How Koko the Gorilla Describes Some Words Will Ruin You

If you don’t know how famous Koko, the western lowlands gorilla, is — for some perspective —she has a PR person. I know this because I once contacted Koko’s PR person for the use of some of Koko’s photos and was given a no. Also, in addition to being passed on by Koko the gorilla’s PR person, I don’t even know someone with a PR person, so that’s where I’m at in comparison to an animal only 13 years older than me.

Given Koko’s accomplishments, though, a PR person makes sense. She’s been on the cover of National Geographic twice. She’s had movies and books made about her. There’s a whole website dedicated to her daily goings-on. People pay top dollar for her paintings! Celebrities come to her.

At the heart of the buzz that surrounds Koko is her unusual capacity for language, something that amounts to a signed vocabulary of over a thousand words, and something credited to her handler and caregiver for over 40 years, animal psychologist Dr. Penny Patterson. It’s also something some people doubt the validity of, but I choose not to be one of those people because that’s my right as an American and even though I understand that a large part of primate communication is mimicking, I believe that the bond between Koko and Penny is one that cannot be explained by traditional science and if you want to fight me I’ll see you in the comments.

Koko, a western lowlands gorilla, drinking out of a plastic chalice.

A screenshot from the PBS documentary about Koko

It’s also possible I’m so willing to accept that Koko can understand and communicate complex feelings and ideas because some of the things she comes up with to describe certain words have been known to derail my entire day and I want that kind of magic to be real. Her description for death in particular will never in the history of words be topped, and I feel it is my duty to share it and others with you, admittedly on a site that doesn’t make total sense for this kind of content, but I write here and love her, and who are you, the cops? Enjoy these masterpieces sourced from the Koko’s blog, Koko’s youtube channel, the PBS documentary now available on Netflix, Koko, The Gorilla Who Talks, and collections of interviews and studies.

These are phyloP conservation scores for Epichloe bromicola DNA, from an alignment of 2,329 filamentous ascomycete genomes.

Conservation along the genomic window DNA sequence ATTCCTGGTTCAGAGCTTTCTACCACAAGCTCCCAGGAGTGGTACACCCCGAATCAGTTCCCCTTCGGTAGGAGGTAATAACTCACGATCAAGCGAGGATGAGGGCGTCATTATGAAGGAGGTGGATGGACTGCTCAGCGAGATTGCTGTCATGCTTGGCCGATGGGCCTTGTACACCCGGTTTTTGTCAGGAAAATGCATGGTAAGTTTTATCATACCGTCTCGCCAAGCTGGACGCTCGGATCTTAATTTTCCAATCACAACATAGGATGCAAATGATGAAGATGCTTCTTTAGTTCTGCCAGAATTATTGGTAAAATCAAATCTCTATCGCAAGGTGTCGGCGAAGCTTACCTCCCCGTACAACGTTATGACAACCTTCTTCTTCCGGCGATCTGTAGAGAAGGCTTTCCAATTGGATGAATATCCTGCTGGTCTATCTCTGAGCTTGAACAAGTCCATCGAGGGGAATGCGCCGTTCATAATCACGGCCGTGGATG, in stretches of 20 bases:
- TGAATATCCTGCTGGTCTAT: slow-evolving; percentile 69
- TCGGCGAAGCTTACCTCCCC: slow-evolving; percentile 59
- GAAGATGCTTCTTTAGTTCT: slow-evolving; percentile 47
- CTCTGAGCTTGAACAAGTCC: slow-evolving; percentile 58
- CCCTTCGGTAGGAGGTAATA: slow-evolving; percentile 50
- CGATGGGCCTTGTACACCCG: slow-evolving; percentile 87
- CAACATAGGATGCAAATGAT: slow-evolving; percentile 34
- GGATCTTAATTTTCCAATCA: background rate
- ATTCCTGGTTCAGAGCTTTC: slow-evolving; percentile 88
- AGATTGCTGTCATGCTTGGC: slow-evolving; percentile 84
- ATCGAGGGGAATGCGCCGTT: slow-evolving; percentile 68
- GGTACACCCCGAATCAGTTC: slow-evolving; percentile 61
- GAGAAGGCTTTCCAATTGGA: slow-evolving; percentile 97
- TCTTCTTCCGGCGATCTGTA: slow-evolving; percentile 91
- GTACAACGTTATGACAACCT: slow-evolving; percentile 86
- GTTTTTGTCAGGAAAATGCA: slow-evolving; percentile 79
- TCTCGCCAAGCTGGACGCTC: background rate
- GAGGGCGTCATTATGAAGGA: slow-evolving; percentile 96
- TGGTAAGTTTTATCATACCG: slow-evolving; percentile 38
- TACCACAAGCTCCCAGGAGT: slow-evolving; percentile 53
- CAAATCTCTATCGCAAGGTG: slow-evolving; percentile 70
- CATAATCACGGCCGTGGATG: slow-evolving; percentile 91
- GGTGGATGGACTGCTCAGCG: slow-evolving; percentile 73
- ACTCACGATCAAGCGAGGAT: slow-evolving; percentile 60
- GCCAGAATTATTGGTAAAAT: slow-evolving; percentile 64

On death

comfortable hole bye

On a person not understanding you

bad, fake

On masks

eye hat

On rings

finger bracelet

On lions

more cat

On yogurt

milk fruit candy food

On grief

bad sad

On streams

nice drink

On things that displease you

dirty toilet, rotten stink

On earthquakes

darn darn floor bad bite

On insults

think dirty devil

On guilt

sorry bite scratch

On remembering something unpleasant

red red red bad sorry

On aging

trouble old

On that awkward moment when you want someone to leave

time bye you

On pomegranates

red corn drink

On ice cream

my cold cup

On a sad woman

cry lip

On not wanting to see something

unattention

Los Angeles based writer. Let's keep it clean out there!

Erin has written 205 articles for us.

35 Comments

  1. There’s always room for talking about fascinating and strong women on Autostraddle! Dr. Penny Patterson is also a subject that seems to get buried in the wonder that is Koko, but I think that’s ok.

    Also, Koko’s relationship with kittens just slays me. I know I watched the snippets where she opened that box of kittens repeatedly. I feel like “repeatedly” is probably too soft of a word.

    Thanks for sharing this list. I didn’t know I needed this today, and now I realize that I did.